“Sometimes you get tired of riding in taxi cabs the same way you get tired of riding in elevators. All of the sudden, you have to walk, no matter how far or high up.”
Where do you even begin to tell the story of J.D. Salinger? The unique voice that rose from Catcher in the Rye in 1951 became famous almost overnight, as millions of people around the world identified with the iconic sixteen year-old protagonist Holden Caufield.
An author who spent the majority of his time locked away in a room writing (and writing…and writing) until the very last of his days, Salinger’s private life has never really been exposed until Shane Salerno’s documentary (also first published as a biography by Salerno and David Shields). In fact, most of his life’s works haven’t even been released yet—making his stories even more anticipated and mysterious.
Salinger dissects the life of his many lovely affairs with young ladies (like, 14 years young!), World War II, and him isolating himself completely—writing, of course—just as we were hoping for more literary hits such as Catcher in the Rye. Over 150 subjects were interviewed for the film, including Philip Seymour Hoffman, John Cusack, Judd Apatow, Danny DeVito, and Edward Norton—all expressing their association with Salinger, whether actually meeting him on the street or just how his story changed their lives.
But Holden Caulfield didn’t just appear in Catcher in the Rye. A subsequent short story I’m Crazy that was first published in a December 22, 1945 issue of Collier also featured Caulfield—a six years prior version of the boarding school dropout that would later go on to redefine post-war America and be cherished on bookshelves forever.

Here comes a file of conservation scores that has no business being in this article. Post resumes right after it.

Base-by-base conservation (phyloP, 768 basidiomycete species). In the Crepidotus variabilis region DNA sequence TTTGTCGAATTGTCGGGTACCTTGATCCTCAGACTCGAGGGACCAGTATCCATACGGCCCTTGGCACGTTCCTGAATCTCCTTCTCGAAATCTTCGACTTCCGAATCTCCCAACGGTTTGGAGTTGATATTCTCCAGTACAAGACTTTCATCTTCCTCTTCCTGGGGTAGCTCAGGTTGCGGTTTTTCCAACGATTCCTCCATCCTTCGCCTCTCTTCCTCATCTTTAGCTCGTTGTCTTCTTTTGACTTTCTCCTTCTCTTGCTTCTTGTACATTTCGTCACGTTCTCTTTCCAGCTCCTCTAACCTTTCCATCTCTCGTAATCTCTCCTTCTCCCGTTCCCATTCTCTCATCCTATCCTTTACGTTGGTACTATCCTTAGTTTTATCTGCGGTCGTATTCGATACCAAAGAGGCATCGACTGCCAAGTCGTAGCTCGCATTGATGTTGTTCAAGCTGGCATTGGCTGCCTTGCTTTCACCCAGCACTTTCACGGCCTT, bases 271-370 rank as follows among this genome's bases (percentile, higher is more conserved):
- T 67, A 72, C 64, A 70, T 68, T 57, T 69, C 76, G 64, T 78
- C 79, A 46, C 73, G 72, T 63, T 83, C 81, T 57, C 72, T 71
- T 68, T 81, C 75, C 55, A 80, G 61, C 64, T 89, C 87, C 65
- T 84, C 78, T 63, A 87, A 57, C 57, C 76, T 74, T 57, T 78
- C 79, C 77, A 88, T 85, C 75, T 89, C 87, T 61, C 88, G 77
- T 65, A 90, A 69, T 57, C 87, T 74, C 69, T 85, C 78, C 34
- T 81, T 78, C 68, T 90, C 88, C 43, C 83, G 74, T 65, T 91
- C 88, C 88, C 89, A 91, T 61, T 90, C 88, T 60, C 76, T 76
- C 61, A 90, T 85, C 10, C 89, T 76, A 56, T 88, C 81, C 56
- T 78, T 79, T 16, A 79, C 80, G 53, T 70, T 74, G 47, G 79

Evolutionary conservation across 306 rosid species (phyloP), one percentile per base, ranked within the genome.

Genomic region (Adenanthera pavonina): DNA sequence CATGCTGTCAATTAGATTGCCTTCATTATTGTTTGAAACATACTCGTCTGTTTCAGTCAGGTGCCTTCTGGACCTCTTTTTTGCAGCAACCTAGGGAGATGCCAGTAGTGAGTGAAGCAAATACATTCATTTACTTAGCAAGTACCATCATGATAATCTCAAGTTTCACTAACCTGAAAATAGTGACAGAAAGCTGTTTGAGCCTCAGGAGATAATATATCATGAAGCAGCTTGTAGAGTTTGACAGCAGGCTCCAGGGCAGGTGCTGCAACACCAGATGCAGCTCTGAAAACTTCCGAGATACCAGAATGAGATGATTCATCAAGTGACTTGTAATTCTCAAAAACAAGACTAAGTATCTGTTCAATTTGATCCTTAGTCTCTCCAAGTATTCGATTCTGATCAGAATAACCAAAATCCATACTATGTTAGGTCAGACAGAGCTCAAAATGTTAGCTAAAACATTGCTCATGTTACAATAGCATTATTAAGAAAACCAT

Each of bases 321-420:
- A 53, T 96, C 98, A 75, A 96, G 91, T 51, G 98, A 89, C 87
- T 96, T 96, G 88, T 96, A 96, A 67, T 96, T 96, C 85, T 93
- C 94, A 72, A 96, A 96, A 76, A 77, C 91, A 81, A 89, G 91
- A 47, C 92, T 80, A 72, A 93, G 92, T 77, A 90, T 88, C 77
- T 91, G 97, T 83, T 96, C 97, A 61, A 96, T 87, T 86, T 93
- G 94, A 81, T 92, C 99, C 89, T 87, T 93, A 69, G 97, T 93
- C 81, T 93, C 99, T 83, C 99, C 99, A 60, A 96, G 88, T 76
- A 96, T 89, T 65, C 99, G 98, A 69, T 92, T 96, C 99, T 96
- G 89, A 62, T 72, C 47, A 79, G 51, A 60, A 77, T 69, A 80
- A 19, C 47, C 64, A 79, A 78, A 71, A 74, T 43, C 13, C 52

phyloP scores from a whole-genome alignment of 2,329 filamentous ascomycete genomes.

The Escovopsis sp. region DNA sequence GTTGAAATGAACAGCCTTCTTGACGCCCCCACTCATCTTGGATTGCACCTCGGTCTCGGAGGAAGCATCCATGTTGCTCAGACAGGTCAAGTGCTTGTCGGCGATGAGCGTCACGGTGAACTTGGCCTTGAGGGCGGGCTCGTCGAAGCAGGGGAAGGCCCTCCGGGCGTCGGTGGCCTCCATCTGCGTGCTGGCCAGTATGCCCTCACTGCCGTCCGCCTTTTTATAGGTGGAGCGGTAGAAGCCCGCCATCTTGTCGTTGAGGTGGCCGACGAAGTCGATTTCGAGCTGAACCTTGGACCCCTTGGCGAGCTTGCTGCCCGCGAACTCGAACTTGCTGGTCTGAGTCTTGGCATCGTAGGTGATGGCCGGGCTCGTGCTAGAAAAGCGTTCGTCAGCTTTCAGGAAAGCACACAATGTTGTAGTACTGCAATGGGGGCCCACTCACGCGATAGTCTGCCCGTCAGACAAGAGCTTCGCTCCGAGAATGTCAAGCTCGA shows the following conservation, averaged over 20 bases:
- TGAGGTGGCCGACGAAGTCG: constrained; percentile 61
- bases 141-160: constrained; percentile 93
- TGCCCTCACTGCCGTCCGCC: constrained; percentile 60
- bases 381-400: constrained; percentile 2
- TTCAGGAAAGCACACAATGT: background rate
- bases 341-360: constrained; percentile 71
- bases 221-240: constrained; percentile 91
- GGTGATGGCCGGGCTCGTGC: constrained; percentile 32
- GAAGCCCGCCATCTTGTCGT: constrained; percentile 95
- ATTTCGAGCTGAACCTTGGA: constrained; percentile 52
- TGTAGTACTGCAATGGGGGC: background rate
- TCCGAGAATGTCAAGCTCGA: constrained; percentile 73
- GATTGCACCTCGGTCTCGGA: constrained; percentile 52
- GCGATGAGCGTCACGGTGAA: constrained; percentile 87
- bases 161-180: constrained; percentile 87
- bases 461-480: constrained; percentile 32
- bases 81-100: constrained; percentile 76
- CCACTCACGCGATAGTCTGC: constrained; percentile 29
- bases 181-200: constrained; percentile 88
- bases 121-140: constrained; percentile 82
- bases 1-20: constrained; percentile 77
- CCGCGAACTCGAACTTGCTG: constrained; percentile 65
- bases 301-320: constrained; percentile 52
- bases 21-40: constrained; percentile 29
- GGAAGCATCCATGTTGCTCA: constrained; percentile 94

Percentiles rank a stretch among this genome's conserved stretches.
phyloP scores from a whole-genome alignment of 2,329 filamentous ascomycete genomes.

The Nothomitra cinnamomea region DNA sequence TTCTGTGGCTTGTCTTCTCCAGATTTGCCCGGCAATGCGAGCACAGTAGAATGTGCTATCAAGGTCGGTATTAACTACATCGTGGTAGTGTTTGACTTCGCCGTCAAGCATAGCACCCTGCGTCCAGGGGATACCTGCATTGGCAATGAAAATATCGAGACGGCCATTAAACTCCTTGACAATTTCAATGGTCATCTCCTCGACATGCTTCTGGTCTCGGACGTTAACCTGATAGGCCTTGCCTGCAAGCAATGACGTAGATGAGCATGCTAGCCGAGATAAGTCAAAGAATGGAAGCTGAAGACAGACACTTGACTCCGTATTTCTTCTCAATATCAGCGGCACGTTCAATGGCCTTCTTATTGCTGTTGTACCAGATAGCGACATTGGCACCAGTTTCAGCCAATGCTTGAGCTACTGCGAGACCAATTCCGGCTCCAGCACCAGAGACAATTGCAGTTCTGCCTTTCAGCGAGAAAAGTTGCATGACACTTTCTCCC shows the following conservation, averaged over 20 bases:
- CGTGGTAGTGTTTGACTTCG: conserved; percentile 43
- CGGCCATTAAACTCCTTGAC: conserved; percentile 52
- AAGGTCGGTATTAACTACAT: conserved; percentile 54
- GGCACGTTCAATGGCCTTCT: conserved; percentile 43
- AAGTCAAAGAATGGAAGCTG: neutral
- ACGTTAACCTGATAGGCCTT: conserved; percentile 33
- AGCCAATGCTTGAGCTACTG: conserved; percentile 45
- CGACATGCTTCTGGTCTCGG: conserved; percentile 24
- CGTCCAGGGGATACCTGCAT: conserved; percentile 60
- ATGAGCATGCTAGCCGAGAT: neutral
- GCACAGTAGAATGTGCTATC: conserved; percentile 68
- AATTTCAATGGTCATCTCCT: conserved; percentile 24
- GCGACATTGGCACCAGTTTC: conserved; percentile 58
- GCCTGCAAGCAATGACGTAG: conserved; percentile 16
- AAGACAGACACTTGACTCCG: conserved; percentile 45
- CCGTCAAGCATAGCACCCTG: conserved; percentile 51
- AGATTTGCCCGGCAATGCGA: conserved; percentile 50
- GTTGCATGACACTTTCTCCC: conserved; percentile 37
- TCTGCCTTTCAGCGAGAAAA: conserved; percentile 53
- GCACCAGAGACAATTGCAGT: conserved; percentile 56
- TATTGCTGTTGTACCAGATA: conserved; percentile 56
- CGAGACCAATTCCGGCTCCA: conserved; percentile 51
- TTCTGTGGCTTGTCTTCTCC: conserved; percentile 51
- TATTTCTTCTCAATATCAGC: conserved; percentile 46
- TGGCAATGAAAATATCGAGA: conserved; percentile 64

So where did Salinger’s voice come from? Whether you like his work or not, you can’t deny the man led a very unique life serving as an interrogator, one of highest ranked intelligence officers in the US military. He questioned prisoners in Italian and French, investigating whether or not they were a part of the Nazi regime. But somehow, amidst his developing crazy, he went on to marry a Nazi party affiliate Sylvia Welter secretly—showing just how insane he really was (their marriage only lasted two years.)
“I’d give my right arm to get out of the Army, but not on a psychiatric, this-man-is-not-fit-for-the-Army-life ticket. I have a very sensitive novel in mind, and I wont have the author called a jerk in 1950. I am a jerk, but the wrong people mustn’t know it.” —letter to Ernest Hemingway in 1944
Salinger seemed to have a disconnect between this idea of true love and him living out this idealized love that may have something to do with 17 year-old Oona O’Neil leaving him for Charlie Chaplin while he was off somewhere in a war trench after being drafted in 1942. For instance: his unique affair with the lovely young Miss Jean Miller whom he met on vacation in Florida (she was only 14 at the time.) While he respectfully kept his distance until she was of age, the two wrote each other for years and he really quite adored her; his story “For Esme—With Love and Squalor” is inspired by their relationship. But as soon as they finally did have sex, he dismissed her forever—sending her off on a plane back to her hometown. In an interview Miller admitted that right after their first sexual encounter she was taken off the pedestal.
Whatever the motive behind his serial dating of young on the road to adulthood girls, often undergraduate authors he’d read about in newspapers, the pickup line, “I wrote Catcher in the Rye” never seemed to fail Salinger. Each of his relationships ended up being doomed by his devotion to his work—so much so that he’d even put on a jumpsuit he called his work “uniform” while hiding behind his typewriter day and night.
So don’t think for one second The Catcher in the Rye is the last you’ll hear of J.D. Salinger. Ohh no. Many forthcoming works that have been locked away in Salinger’s safe are to be released over a course of the next 5-10 years or so. Including “The Family Glass” collection, a new version of “The Last and Best of the Peter Pans” (a complete history of the Caulfield family), and an unnamed World War II novel based on his life as a counterintelligence officer.
Salinger is an informative historical documentary filled to the brim with facts and information that reveals never before told secrets of an author that though stemmed from a life of privilege, went against the societal grain through his works and “ordinary” life. Given the overload of information available, Salerno’s documentary threads together an always talked about figure in two hours of rare photographs, confessional interviews, and war footage that will keep the goosebumps coming.
(sources: Roger Ebert, The Word Demon, & Thought Catalog)